The government addressed the issue of where a first round of new nuclear power plants would be sited in a single process. Eleven sites were originally nominated but eight were eventually included in the draft national policy statement – all of which host, or have hosted, nuclear facilities. These eight sites include Hinkley Point, Oldbury, Sellafield, Sizewell and Wylfa, which are the subject of existing proposals (see below); as well as Bradwell, Hartlepool, and Heysham.
Generic Design Assessment
With new expectations for a fleet of reactors, the UK needed to create an expedited licensing process. Similar to what takes place in the USA, licensing is split between design safety and site considerations. The generic design assessment is the process designed to gain in principle approval for a reactor design – independent of site or operator. It is the reactor vendors that are therefore responsible for submitting their designs and winning acceptance from the Office for Nuclear Regulation (ONR). Kicking off in 2007 and originally scheduled to take about three years, the process is still ongoing, though interim approvals were awarded to two designs at the end of 2011 conditional on the resolution on outstanding items and the integration of lessons learned from the Fukushima Daiichi nuclear accident.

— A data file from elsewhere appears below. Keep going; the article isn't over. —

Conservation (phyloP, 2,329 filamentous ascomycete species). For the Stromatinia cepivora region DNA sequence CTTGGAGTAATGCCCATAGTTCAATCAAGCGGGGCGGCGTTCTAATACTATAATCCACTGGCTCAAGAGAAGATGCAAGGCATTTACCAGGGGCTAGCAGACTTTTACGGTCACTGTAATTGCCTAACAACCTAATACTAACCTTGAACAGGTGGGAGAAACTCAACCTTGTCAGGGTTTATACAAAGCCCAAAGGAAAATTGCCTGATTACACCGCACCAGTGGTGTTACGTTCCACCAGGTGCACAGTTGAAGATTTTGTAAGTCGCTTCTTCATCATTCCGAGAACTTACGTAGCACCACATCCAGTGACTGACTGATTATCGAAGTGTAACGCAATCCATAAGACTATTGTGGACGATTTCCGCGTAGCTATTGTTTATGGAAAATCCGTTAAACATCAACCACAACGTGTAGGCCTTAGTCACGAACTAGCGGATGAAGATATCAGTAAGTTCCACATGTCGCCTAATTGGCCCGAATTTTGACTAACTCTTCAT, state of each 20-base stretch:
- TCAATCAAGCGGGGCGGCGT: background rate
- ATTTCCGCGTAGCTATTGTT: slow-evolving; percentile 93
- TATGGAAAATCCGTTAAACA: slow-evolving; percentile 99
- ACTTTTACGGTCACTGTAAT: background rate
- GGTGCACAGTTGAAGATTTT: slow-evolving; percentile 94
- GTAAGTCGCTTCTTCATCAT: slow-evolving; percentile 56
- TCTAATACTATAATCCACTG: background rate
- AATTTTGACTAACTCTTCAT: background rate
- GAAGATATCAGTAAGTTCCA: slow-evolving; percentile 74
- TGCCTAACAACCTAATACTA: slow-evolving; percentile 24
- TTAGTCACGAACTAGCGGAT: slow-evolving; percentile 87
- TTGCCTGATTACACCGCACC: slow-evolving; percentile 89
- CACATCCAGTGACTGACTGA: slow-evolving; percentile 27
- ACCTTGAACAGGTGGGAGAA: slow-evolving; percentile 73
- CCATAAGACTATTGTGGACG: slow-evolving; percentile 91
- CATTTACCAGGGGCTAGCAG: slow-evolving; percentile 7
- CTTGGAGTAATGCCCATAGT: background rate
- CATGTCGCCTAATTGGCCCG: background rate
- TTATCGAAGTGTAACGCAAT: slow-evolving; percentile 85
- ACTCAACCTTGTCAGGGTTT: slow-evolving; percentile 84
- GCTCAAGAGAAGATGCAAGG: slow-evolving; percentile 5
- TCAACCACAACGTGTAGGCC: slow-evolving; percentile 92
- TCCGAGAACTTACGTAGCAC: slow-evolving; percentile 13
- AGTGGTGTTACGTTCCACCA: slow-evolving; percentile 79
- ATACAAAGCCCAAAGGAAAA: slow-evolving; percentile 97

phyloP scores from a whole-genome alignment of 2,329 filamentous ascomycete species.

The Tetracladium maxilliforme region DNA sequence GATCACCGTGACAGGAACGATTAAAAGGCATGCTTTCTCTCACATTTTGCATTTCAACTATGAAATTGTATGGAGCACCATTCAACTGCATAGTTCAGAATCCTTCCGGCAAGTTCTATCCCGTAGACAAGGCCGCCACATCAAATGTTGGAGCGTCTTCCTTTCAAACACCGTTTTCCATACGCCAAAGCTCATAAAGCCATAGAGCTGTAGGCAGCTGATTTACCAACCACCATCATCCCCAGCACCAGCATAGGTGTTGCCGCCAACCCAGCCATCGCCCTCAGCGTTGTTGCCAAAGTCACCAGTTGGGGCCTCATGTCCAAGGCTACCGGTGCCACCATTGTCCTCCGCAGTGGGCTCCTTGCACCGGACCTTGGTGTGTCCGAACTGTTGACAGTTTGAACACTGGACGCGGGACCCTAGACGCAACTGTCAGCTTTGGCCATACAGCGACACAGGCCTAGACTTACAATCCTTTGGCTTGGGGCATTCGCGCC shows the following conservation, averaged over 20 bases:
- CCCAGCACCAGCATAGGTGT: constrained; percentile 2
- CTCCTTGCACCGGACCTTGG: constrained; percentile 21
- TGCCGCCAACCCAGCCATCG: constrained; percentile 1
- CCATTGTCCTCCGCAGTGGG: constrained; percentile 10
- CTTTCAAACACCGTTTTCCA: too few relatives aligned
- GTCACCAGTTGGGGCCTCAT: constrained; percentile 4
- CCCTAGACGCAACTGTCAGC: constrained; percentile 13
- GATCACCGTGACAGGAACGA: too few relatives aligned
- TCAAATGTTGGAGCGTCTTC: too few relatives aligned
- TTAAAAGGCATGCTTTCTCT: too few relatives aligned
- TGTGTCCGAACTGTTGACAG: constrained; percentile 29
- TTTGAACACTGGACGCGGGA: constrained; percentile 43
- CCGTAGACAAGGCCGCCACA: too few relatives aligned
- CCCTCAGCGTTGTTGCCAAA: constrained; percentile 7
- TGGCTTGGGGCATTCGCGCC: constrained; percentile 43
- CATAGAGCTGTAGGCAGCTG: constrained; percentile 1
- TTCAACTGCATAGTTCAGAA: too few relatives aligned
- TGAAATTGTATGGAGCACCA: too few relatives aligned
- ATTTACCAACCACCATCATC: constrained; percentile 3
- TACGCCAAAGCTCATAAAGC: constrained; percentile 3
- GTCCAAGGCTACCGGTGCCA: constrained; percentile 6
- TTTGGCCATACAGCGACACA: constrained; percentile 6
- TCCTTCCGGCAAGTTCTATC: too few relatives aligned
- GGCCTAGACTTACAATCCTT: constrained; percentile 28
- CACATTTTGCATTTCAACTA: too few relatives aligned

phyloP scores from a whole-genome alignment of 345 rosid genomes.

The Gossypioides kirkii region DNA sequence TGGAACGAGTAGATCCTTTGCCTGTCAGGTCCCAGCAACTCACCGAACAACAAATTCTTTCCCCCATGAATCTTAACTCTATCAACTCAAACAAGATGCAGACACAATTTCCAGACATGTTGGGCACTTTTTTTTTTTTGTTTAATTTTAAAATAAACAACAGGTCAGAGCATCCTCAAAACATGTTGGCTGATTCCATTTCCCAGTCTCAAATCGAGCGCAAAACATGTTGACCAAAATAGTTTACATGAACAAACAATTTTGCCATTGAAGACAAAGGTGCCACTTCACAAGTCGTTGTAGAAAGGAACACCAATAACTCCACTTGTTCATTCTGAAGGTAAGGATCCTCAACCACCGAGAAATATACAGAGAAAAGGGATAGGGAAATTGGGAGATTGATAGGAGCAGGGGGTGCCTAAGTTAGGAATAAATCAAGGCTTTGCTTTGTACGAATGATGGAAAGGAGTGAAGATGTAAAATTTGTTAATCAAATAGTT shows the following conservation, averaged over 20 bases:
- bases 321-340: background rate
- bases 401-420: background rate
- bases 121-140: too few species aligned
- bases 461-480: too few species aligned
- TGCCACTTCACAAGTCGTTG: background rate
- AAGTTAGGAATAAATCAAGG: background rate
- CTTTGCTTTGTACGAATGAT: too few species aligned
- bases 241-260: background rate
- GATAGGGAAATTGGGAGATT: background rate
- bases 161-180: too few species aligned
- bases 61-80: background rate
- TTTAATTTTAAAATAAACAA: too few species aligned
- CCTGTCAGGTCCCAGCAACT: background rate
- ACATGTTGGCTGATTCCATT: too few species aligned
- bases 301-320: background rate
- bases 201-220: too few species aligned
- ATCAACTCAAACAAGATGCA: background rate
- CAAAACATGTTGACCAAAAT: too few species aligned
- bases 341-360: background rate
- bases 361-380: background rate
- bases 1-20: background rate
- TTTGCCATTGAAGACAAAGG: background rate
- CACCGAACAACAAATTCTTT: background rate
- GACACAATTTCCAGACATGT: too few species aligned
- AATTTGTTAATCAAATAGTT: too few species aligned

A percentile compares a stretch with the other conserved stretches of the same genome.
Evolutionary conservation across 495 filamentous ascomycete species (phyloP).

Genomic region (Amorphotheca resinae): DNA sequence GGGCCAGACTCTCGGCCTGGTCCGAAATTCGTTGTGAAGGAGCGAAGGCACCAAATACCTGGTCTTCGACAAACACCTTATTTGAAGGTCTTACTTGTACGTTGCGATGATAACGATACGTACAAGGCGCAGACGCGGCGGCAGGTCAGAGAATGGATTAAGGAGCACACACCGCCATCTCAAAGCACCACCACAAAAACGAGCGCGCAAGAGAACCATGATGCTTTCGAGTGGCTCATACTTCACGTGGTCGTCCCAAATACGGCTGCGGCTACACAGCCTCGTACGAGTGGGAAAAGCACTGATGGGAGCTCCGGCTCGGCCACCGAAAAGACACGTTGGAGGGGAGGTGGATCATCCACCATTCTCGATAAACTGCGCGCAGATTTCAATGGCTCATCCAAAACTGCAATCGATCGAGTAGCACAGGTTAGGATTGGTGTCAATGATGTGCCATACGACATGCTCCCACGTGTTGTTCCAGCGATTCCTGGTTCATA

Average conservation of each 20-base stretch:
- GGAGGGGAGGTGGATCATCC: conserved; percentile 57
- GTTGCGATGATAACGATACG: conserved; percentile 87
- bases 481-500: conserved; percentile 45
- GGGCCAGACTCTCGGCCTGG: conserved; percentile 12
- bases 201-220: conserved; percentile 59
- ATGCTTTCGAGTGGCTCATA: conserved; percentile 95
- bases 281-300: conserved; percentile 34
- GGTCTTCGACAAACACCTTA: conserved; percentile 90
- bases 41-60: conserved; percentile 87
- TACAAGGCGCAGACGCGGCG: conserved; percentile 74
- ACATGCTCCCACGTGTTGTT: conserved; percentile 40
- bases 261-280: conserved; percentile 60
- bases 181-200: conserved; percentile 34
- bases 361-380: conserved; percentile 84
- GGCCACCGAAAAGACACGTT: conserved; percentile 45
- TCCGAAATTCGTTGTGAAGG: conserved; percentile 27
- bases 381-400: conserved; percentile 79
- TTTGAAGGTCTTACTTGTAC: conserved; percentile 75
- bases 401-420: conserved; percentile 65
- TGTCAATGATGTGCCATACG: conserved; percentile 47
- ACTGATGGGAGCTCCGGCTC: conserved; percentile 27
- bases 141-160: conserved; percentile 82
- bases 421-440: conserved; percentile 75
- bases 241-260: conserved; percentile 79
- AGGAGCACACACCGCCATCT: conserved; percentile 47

Originally four vendors submitted designs: Atomic Energy of Canada Limited (AECL) – ACR 1000; Areva – EPR; GE Hitachi – ESBWR; Westinghouse – AP 1000. However by the end of 2011 only the EPR and AP1000 remained, both of which received their interim acceptance. Full acceptance for the EPR is expected by the end of 2012. Towards the end of 2011 however Westinghouse requested a pause to its design assessment, conditional on finding customers to support its design.
Decommissioning and Waste
For decommissioning, each prospective operator is required to submit a funded decommissioning program (FDP) before construction is allowed to commence. These programs must include provision for the steps necessary to decommission the installation and manage and dispose of hazardous waste. They must also include an estimate of the costs of taking those steps, and details of any security to be provided in relation to those costs.